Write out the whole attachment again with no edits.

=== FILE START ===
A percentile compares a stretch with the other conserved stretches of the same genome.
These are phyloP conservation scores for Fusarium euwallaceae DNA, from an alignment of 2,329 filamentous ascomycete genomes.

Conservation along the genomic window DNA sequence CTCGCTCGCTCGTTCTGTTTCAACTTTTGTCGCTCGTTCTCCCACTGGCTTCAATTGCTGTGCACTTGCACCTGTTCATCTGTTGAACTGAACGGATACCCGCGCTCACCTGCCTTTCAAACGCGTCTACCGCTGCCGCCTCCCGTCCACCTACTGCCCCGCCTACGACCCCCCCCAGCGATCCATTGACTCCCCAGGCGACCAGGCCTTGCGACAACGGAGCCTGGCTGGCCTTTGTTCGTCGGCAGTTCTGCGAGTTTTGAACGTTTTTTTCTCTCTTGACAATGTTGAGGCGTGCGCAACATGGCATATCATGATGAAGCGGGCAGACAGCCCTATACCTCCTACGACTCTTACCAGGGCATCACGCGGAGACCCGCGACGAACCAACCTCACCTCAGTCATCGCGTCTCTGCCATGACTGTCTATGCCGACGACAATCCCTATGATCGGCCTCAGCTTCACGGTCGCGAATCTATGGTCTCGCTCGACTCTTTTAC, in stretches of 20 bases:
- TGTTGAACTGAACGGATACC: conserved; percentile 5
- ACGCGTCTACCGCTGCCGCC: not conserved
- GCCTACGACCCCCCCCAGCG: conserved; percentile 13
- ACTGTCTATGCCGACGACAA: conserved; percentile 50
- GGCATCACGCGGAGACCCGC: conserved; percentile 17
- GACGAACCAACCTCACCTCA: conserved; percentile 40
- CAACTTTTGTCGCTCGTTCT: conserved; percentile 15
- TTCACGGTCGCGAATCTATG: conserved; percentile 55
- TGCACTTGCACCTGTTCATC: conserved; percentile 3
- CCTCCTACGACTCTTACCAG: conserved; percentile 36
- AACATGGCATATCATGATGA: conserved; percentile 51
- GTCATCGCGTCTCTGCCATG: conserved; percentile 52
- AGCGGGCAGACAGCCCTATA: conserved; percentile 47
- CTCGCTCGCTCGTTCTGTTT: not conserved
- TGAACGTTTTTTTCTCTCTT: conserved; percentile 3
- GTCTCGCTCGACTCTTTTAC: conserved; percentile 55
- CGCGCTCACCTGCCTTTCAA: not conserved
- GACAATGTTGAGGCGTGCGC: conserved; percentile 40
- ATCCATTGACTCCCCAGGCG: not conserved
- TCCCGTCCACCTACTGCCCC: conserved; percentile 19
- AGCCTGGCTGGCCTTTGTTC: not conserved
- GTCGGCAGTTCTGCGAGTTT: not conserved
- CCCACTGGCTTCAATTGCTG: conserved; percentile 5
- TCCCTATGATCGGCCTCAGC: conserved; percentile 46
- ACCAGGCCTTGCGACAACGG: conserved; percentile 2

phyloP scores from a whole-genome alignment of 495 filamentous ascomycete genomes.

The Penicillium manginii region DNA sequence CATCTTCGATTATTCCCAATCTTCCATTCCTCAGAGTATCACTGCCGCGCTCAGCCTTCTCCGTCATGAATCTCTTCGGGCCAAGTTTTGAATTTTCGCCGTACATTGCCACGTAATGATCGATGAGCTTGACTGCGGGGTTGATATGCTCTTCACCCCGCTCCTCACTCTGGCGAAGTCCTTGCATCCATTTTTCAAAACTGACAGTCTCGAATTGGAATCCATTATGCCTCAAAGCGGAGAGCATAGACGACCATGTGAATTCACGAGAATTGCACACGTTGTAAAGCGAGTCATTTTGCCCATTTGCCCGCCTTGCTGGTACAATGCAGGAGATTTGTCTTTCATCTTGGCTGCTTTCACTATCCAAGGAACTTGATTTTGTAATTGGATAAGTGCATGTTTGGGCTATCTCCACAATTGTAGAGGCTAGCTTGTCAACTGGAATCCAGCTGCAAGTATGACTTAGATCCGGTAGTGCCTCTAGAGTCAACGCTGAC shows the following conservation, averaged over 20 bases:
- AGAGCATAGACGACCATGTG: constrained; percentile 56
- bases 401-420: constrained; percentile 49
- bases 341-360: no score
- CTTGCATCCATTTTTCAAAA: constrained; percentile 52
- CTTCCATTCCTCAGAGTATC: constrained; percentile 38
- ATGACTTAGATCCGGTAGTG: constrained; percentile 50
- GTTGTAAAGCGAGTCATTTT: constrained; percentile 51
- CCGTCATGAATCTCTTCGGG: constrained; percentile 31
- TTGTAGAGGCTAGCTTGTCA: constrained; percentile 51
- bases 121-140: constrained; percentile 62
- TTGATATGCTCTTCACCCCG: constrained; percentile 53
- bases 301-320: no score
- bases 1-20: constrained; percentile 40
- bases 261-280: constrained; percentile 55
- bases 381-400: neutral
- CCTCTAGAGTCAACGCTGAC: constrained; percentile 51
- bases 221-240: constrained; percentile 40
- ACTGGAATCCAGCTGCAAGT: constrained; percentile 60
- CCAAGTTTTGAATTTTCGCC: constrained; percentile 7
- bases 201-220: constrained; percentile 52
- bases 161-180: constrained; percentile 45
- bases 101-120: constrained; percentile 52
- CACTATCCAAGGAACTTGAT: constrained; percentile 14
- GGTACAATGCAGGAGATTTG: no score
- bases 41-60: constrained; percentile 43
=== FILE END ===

A percentile compares a stretch with the other conserved stretches of the same genome.
These are phyloP conservation scores for Fusarium euwallaceae DNA, from an alignment of 2,329 filamentous ascomycete genomes.

Conservation along the genomic window DNA sequence CTCGCTCGCTCGTTCTGTTTCAACTTTTGTCGCTCGTTCTCCCACTGGCTTCAATTGCTGTGCACTTGCACCTGTTCATCTGTTGAACTGAACGGATACCCGCGCTCACCTGCCTTTCAAACGCGTCTACCGCTGCCGCCTCCCGTCCACCTACTGCCCCGCCTACGACCCCCCCCAGCGATCCATTGACTCCCCAGGCGACCAGGCCTTGCGACAACGGAGCCTGGCTGGCCTTTGTTCGTCGGCAGTTCTGCGAGTTTTGAACGTTTTTTTCTCTCTTGACAATGTTGAGGCGTGCGCAACATGGCATATCATGATGAAGCGGGCAGACAGCCCTATACCTCCTACGACTCTTACCAGGGCATCACGCGGAGACCCGCGACGAACCAACCTCACCTCAGTCATCGCGTCTCTGCCATGACTGTCTATGCCGACGACAATCCCTATGATCGGCCTCAGCTTCACGGTCGCGAATCTATGGTCTCGCTCGACTCTTTTAC, in stretches of 20 bases:
- TGTTGAACTGAACGGATACC: conserved; percentile 5
- ACGCGTCTACCGCTGCCGCC: not conserved
- GCCTACGACCCCCCCCAGCG: conserved; percentile 13
- ACTGTCTATGCCGACGACAA: conserved; percentile 50
- GGCATCACGCGGAGACCCGC: conserved; percentile 17
- GACGAACCAACCTCACCTCA: conserved; percentile 40
- CAACTTTTGTCGCTCGTTCT: conserved; percentile 15
- TTCACGGTCGCGAATCTATG: conserved; percentile 55
- TGCACTTGCACCTGTTCATC: conserved; percentile 3
- CCTCCTACGACTCTTACCAG: conserved; percentile 36
- AACATGGCATATCATGATGA: conserved; percentile 51
- GTCATCGCGTCTCTGCCATG: conserved; percentile 52
- AGCGGGCAGACAGCCCTATA: conserved; percentile 47
- CTCGCTCGCTCGTTCTGTTT: not conserved
- TGAACGTTTTTTTCTCTCTT: conserved; percentile 3
- GTCTCGCTCGACTCTTTTAC: conserved; percentile 55
- CGCGCTCACCTGCCTTTCAA: not conserved
- GACAATGTTGAGGCGTGCGC: conserved; percentile 40
- ATCCATTGACTCCCCAGGCG: not conserved
- TCCCGTCCACCTACTGCCCC: conserved; percentile 19
- AGCCTGGCTGGCCTTTGTTC: not conserved
- GTCGGCAGTTCTGCGAGTTT: not conserved
- CCCACTGGCTTCAATTGCTG: conserved; percentile 5
- TCCCTATGATCGGCCTCAGC: conserved; percentile 46
- ACCAGGCCTTGCGACAACGG: conserved; percentile 2

phyloP scores from a whole-genome alignment of 495 filamentous ascomycete genomes.

The Penicillium manginii region DNA sequence CATCTTCGATTATTCCCAATCTTCCATTCCTCAGAGTATCACTGCCGCGCTCAGCCTTCTCCGTCATGAATCTCTTCGGGCCAAGTTTTGAATTTTCGCCGTACATTGCCACGTAATGATCGATGAGCTTGACTGCGGGGTTGATATGCTCTTCACCCCGCTCCTCACTCTGGCGAAGTCCTTGCATCCATTTTTCAAAACTGACAGTCTCGAATTGGAATCCATTATGCCTCAAAGCGGAGAGCATAGACGACCATGTGAATTCACGAGAATTGCACACGTTGTAAAGCGAGTCATTTTGCCCATTTGCCCGCCTTGCTGGTACAATGCAGGAGATTTGTCTTTCATCTTGGCTGCTTTCACTATCCAAGGAACTTGATTTTGTAATTGGATAAGTGCATGTTTGGGCTATCTCCACAATTGTAGAGGCTAGCTTGTCAACTGGAATCCAGCTGCAAGTATGACTTAGATCCGGTAGTGCCTCTAGAGTCAACGCTGAC shows the following conservation, averaged over 20 bases:
- AGAGCATAGACGACCATGTG: constrained; percentile 56
- bases 401-420: constrained; percentile 49
- bases 341-360: no score
- CTTGCATCCATTTTTCAAAA: constrained; percentile 52
- CTTCCATTCCTCAGAGTATC: constrained; percentile 38
- ATGACTTAGATCCGGTAGTG: constrained; percentile 50
- GTTGTAAAGCGAGTCATTTT: constrained; percentile 51
- CCGTCATGAATCTCTTCGGG: constrained; percentile 31
- TTGTAGAGGCTAGCTTGTCA: constrained; percentile 51
- bases 121-140: constrained; percentile 62
- TTGATATGCTCTTCACCCCG: constrained; percentile 53
- bases 301-320: no score
- bases 1-20: constrained; percentile 40
- bases 261-280: constrained; percentile 55
- bases 381-400: neutral
- CCTCTAGAGTCAACGCTGAC: constrained; percentile 51
- bases 221-240: constrained; percentile 40
- ACTGGAATCCAGCTGCAAGT: constrained; percentile 60
- CCAAGTTTTGAATTTTCGCC: constrained; percentile 7
- bases 201-220: constrained; percentile 52
- bases 161-180: constrained; percentile 45
- bases 101-120: constrained; percentile 52
- CACTATCCAAGGAACTTGAT: constrained; percentile 14
- GGTACAATGCAGGAGATTTG: no score
- bases 41-60: constrained; percentile 43